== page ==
So I’ve been listening to these guys for several years and I don’t see what’s wrong with them. I’ve heard c. 15 of their songs . … probably not the world’s best overall sample, but I like the stuff. And I’m wondering, as I was born in 1981, what happened to get them to break up . . . or did they fade out of popularity, or what?
Maybe this belongs in IMHO . . . I was just hoping there was a straightforward answer rather than lots of individual opinions on the matter. Anyway, what gives?
AFAIK, they just got tired of performing together and both wanted to do different things. I think Paul Simon felt that he had reached the limit of creativity that he could achieve with Art Garfunkel around.
Bob is pretty much right. There was a lot of friction in the making of their last album together (Bridge Over Troubled Water). The album was supposed to have an additional song, but they couldn’t agree on what song to add. It’s like many other groups – you just want to move on.
My daughter watches “Arthur” (a PBS cartoon) at her babysitter’s and the other day there was a singing moose (don’t ask) character that was narrating the episode. I thought to my self, “Gee, that voice sounds familiar.”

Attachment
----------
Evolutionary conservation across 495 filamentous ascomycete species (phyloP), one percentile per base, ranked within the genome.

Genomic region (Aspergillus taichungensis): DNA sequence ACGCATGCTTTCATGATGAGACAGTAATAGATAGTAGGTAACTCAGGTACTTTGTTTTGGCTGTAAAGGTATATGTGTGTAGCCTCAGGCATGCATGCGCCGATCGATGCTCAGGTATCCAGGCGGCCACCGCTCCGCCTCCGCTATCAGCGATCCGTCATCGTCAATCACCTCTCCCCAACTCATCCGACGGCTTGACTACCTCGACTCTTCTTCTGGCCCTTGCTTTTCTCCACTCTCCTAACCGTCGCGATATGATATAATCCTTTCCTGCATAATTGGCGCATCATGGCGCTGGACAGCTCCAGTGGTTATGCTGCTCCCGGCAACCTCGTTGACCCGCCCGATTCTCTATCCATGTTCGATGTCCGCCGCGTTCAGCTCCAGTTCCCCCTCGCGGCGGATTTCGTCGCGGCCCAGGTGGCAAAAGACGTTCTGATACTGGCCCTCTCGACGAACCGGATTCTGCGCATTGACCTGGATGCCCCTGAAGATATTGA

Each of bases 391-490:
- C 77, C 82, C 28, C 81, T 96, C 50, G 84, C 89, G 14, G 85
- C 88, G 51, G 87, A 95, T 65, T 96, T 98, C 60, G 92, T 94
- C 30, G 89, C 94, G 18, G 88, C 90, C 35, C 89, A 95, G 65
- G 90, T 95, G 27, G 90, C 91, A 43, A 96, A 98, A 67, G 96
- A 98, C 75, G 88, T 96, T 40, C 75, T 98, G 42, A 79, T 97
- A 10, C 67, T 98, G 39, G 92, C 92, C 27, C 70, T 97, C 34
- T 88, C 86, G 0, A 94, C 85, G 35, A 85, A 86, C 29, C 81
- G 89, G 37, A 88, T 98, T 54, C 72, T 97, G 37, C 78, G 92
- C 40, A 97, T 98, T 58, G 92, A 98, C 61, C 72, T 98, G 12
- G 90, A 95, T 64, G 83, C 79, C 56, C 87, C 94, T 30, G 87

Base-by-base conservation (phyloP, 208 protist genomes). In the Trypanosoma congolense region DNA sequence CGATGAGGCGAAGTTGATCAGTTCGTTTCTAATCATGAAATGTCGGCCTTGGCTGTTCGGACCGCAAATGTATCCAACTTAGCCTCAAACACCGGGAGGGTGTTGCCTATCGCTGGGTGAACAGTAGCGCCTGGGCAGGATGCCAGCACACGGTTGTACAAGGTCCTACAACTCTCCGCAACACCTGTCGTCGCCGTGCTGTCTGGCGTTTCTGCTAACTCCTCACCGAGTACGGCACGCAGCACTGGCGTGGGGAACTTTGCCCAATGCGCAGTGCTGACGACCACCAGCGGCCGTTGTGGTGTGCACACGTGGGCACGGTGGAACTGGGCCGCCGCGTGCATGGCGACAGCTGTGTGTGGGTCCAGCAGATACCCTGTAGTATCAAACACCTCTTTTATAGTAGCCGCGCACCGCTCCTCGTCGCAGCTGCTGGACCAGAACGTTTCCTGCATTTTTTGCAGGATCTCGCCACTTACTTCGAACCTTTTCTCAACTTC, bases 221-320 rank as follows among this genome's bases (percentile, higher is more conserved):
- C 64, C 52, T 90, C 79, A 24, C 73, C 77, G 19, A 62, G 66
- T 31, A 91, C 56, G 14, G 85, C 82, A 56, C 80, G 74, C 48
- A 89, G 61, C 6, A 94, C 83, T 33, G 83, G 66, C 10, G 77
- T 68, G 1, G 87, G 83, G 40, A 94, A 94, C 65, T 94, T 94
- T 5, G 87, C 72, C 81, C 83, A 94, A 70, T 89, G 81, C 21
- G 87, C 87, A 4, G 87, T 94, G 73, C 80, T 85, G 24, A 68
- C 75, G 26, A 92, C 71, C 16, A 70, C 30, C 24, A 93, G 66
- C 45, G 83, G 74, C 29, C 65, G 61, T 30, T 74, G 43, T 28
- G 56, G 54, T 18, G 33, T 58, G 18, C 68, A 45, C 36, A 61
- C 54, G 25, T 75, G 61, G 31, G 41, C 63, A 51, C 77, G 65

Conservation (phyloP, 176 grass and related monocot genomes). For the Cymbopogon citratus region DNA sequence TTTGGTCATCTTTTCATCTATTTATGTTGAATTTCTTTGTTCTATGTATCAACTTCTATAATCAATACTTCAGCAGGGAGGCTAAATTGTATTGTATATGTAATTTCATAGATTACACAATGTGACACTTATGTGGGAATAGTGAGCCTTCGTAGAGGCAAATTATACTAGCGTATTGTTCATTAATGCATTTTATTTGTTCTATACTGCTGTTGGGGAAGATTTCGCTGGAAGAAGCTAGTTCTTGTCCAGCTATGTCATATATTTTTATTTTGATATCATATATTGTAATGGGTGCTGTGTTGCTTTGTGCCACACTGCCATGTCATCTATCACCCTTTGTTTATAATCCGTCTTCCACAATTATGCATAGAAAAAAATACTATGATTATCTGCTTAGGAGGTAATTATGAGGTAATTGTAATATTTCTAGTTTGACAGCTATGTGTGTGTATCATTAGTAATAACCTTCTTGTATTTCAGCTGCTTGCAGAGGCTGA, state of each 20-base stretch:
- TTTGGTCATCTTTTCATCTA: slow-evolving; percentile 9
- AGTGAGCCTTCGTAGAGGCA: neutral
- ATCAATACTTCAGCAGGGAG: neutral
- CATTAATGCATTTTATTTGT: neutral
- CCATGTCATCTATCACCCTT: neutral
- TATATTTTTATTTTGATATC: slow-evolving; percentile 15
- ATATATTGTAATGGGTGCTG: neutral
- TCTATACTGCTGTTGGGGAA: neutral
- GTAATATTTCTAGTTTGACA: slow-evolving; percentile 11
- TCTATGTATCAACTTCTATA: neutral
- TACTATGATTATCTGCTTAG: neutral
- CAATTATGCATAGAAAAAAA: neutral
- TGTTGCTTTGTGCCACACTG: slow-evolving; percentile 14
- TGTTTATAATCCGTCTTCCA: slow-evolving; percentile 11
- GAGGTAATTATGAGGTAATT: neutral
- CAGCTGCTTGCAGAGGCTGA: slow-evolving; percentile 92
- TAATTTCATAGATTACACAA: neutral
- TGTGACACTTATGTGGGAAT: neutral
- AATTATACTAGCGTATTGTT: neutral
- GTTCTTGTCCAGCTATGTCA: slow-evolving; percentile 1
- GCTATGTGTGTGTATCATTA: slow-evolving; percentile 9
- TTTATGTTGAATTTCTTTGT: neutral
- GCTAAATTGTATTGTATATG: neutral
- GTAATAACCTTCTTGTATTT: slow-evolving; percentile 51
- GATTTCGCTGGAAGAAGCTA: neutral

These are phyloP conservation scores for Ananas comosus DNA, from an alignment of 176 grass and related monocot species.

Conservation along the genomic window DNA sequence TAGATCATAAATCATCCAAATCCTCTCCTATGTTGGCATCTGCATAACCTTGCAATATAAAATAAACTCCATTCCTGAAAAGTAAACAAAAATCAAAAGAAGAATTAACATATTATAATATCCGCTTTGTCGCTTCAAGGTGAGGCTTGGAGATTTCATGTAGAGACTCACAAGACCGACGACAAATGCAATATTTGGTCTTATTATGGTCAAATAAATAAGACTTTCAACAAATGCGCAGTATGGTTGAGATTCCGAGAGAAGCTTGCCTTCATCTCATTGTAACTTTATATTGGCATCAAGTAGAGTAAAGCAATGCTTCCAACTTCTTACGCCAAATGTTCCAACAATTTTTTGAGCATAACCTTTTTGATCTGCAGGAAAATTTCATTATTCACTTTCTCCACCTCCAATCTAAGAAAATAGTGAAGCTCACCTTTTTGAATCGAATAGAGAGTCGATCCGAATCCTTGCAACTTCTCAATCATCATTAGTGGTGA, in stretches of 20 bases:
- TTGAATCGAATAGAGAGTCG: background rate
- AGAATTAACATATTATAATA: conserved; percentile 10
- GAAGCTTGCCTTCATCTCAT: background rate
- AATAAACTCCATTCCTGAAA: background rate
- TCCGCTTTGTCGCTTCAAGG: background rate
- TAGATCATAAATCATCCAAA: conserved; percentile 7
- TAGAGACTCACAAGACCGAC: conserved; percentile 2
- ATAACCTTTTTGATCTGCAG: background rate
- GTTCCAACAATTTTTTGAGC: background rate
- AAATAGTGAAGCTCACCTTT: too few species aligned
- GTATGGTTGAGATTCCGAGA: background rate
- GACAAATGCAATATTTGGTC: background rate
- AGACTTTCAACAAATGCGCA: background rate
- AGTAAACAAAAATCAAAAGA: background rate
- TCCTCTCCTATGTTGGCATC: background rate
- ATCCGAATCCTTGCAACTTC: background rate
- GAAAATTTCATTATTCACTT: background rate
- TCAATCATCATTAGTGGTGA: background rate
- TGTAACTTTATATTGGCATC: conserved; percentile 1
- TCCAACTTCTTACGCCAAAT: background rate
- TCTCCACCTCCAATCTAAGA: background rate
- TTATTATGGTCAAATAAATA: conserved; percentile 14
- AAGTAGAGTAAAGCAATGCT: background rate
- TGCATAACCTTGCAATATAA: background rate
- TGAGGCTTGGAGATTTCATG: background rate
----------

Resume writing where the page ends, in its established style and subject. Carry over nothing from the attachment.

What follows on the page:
When the credits rolled, Mr. Moose proved to be Art Garfunkel.
I think he’s done a few albums since the breakup, but they haven’t been as successful as Simon’s (with the exception of the recording of their concert in Central Park in front of something like 500,000 people.)
This reminds me of the SNL episode hosted by Paul Simon (late '80s or early '90’s) in which Jon Lovitz appears to a young Simon & Garfunkel as the devil. As the devil offers the deal to make them famous, Art (played by Anthony Michael Hall, maybe) says, “We’re gonna be real famous and partners forever, wow, that’s great!” and Lovitz replies, “Yeah … something like that.”
(the payoff at the end of the sketch is when Paul boards an elevator and someone points out the awful Muzak version of his song that’s playing. At which point the devil reappears and informs Paul that the muzak and the elevator are his personal hell.)
As to good songs … I don’t know all of what Paul Simon did immediately after the break-up. “Negotiations & Love Songs” is a really good compilation album of mostly his pre-fusion type stuff. The most S&G type songs from it are “Kodachrome” and “Still Crazy After All These Years”. “50 Ways to Leave Your Lover” sort of fits, too. And if you do like the later Paul Simon stuff, get Graceland. Excellent album.